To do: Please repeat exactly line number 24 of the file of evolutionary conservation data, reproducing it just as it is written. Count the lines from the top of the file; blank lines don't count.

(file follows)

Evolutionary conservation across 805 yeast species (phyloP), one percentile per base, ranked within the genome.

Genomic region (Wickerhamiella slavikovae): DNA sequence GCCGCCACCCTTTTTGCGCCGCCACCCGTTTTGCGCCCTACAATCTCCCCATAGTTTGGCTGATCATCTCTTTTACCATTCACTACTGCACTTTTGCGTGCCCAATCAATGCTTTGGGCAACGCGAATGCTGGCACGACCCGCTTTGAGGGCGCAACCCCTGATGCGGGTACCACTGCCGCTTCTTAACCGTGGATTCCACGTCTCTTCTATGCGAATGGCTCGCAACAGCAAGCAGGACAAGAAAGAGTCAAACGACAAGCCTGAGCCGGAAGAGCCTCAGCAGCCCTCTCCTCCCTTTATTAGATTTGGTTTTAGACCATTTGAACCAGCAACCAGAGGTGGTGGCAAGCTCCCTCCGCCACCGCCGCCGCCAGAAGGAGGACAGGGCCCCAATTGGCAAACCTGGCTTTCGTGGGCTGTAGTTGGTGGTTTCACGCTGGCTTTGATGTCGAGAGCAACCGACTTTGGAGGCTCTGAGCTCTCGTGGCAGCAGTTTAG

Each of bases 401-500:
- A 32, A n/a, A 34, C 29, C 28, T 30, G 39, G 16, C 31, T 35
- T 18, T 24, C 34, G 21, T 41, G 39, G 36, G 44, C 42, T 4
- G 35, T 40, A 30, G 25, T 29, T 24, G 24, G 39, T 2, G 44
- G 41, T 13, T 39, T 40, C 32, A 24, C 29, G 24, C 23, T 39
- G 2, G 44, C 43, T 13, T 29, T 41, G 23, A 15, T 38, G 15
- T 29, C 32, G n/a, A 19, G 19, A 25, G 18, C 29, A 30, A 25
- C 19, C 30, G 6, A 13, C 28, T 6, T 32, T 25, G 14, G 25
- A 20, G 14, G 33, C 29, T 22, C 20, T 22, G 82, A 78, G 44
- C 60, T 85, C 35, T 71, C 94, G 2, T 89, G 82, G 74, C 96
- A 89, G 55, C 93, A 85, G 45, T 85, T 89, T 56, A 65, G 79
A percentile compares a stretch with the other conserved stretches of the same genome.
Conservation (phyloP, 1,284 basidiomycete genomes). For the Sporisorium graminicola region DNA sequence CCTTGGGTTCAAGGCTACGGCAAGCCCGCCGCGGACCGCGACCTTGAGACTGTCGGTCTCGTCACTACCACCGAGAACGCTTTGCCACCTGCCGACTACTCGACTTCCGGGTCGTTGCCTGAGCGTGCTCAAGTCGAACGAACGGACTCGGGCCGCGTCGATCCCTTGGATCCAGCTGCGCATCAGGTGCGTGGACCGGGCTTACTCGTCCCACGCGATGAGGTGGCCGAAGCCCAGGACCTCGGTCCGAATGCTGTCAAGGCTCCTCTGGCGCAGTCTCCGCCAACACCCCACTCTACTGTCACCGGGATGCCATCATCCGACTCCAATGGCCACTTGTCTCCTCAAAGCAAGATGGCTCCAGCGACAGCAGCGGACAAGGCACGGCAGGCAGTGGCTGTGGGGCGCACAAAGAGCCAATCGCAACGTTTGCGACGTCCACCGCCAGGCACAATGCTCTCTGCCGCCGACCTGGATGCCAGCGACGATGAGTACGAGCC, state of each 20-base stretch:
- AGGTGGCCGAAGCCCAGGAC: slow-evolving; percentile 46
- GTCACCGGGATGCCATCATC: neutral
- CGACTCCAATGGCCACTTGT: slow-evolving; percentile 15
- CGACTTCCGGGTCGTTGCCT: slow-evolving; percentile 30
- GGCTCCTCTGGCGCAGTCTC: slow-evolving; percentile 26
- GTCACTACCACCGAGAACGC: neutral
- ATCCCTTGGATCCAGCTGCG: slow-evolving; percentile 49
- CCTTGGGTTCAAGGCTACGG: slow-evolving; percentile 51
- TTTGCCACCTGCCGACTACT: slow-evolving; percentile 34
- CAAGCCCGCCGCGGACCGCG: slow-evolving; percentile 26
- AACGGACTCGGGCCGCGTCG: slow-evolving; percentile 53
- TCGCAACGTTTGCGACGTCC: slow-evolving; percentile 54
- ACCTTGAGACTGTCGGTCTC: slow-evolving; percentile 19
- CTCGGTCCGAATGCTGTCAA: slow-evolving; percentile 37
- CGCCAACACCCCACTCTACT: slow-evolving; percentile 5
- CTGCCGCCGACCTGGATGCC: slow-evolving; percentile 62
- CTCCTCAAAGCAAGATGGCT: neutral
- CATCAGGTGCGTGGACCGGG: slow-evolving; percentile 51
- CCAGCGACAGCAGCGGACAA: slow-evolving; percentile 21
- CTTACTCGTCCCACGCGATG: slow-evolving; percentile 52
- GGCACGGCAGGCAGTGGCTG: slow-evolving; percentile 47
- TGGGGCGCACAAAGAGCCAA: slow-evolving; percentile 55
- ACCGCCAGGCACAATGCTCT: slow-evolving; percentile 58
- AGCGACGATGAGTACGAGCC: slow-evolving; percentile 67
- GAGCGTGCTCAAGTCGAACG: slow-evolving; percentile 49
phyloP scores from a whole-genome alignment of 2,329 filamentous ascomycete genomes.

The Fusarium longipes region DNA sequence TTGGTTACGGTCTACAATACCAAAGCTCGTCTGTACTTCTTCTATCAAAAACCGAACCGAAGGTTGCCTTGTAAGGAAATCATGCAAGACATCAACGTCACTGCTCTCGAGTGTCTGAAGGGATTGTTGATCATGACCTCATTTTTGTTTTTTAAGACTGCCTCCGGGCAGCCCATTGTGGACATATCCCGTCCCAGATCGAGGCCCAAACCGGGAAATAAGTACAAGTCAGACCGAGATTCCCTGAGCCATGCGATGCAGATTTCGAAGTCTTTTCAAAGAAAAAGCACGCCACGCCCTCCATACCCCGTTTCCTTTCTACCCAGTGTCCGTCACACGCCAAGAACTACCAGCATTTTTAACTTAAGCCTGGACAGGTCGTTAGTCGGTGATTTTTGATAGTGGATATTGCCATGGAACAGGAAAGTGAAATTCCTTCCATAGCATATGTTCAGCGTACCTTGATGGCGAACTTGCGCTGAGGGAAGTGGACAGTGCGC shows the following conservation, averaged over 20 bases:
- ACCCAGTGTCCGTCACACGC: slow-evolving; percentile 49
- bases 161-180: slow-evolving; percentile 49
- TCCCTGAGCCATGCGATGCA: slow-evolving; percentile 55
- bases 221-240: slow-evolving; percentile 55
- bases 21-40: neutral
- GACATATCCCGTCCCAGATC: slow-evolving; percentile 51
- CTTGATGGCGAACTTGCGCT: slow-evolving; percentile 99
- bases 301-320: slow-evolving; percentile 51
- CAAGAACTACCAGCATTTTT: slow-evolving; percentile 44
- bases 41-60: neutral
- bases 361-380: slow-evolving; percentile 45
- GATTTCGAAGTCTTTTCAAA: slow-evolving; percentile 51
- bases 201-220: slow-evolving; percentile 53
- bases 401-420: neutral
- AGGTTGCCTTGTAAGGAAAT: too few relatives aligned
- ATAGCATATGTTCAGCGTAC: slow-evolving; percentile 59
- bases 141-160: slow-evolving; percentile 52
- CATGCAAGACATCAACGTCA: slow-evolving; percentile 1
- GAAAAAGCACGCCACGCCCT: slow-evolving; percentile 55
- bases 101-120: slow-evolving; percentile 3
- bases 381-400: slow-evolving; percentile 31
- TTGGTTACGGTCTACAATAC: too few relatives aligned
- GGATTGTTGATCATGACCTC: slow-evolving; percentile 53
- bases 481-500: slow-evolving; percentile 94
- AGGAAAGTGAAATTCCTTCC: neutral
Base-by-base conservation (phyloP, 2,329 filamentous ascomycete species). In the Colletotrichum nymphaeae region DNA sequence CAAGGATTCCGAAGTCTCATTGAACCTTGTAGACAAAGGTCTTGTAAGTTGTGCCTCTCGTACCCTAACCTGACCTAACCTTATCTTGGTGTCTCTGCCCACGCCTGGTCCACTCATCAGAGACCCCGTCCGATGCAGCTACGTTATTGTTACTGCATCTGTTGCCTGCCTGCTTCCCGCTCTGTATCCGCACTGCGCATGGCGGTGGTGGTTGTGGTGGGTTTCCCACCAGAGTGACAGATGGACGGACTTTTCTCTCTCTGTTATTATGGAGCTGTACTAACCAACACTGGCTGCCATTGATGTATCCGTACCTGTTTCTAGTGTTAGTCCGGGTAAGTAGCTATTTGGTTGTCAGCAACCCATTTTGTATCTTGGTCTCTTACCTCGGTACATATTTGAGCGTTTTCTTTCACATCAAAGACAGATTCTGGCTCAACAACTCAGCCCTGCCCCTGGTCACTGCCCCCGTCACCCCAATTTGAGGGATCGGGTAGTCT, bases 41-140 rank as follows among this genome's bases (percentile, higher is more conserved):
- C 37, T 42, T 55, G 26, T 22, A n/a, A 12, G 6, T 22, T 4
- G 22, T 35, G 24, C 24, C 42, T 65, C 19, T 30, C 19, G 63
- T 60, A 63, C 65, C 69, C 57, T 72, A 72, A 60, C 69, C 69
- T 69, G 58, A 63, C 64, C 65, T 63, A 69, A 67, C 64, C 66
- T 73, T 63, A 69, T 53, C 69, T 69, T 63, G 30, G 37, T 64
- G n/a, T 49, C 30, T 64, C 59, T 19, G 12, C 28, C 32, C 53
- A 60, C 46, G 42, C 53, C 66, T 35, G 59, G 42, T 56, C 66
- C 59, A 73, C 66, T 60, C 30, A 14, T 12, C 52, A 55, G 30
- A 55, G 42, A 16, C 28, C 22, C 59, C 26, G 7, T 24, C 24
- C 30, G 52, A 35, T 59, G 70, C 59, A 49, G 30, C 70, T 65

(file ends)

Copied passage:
- TTTGCCACCTGCCGACTACT: slow-evolving; percentile 34